@Eniac March 12, 2014 at 23:14

‘Michael: Particle beams diverge FAR worse than lasers..’

Particle beams have divergences that are comparable with lasers or better and can be narrowed into very tight beams down to 10′s of nanometres or less

If anyone is interested in particle beams this make a good if somewhat long read.

http://www.fieldp.com/freeware/cp_beams_text.pdf

and a little more on the subject.

http://adweb.desy.de/~rossbach/uni/cern.pdf

@Ron S March 12, 2014 at 13:02

Michael: “Now if we increase the speed of the particle to approaching light speed they gain energy/mass equivalence that is thousands of times greater than the rest mass and so they will be attracted towards each other faster.”

No. Their relative velocity remains ~zero.’

If there is no relative velocity between them then they are collimated/parallel.

@Brett Bellmore March 12, 2014 at 17:01

‘Parallel currents attract, basic electrodynamics. A charged particle beam constitutes a parallel current. Unfortunately, it only constitutes a parallel current in the presence of a background of charged particles that aren’t moving with it, in a complete vacuum it would not see it’s own magnetic field.’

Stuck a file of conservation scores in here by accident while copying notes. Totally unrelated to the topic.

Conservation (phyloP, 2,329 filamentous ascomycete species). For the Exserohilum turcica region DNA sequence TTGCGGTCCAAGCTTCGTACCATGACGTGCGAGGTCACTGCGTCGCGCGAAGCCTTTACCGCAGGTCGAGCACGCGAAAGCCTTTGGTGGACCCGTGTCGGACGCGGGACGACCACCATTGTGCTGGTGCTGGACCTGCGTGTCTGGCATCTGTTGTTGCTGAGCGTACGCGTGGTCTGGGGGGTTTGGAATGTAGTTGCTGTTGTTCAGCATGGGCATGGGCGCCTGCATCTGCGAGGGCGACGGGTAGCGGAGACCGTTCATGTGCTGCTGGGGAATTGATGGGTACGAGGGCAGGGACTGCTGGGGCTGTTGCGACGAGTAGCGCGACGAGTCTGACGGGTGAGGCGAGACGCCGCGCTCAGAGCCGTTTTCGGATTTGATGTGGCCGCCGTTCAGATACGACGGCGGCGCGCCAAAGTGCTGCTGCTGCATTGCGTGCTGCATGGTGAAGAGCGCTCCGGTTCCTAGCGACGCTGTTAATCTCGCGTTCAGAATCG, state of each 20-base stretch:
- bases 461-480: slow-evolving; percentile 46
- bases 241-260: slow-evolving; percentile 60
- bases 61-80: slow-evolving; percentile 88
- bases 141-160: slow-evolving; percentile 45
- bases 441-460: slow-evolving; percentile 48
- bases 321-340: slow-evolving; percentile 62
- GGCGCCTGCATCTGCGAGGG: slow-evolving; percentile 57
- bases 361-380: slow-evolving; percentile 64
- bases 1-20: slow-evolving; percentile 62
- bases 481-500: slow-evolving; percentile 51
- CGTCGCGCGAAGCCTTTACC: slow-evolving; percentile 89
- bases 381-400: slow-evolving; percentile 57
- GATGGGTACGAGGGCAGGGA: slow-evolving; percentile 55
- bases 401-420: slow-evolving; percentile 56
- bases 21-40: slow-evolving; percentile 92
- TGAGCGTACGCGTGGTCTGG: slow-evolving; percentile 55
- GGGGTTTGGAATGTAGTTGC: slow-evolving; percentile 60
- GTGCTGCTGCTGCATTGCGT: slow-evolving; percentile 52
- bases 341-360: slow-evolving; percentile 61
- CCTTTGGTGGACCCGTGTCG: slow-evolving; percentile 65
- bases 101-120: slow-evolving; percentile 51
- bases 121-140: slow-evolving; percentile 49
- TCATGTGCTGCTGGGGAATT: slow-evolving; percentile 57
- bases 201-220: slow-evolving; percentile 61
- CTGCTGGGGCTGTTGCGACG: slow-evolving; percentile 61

No, the electro-magnetic field permeates all of space, what will happen is that the coulomb forces between the charged particles in the beam will want to defocus the beam but as they approach the speed of light the magnetic field component (created by the moving charge) starts to counter it out ultimately equalling it, so no defocusing or very little occurs.

‘So it would only self-focus thanks to interactions with the interstellar medium, and that is tenuous enough the self-focusing effect would be rather weak.’

Collisions and electromagnetic interactions with particles in space would be an issue tending to scatter the particles but the particles that do get through to a sail will pack a lot more momentum than a photon.

Ron S March 13, 2014 at 20:12

Michael: “If there is no relative velocity between them then they are collimated/parallel.”

Try again. You seem to have totally missed my point about your fundamental error regarding relativistic physics.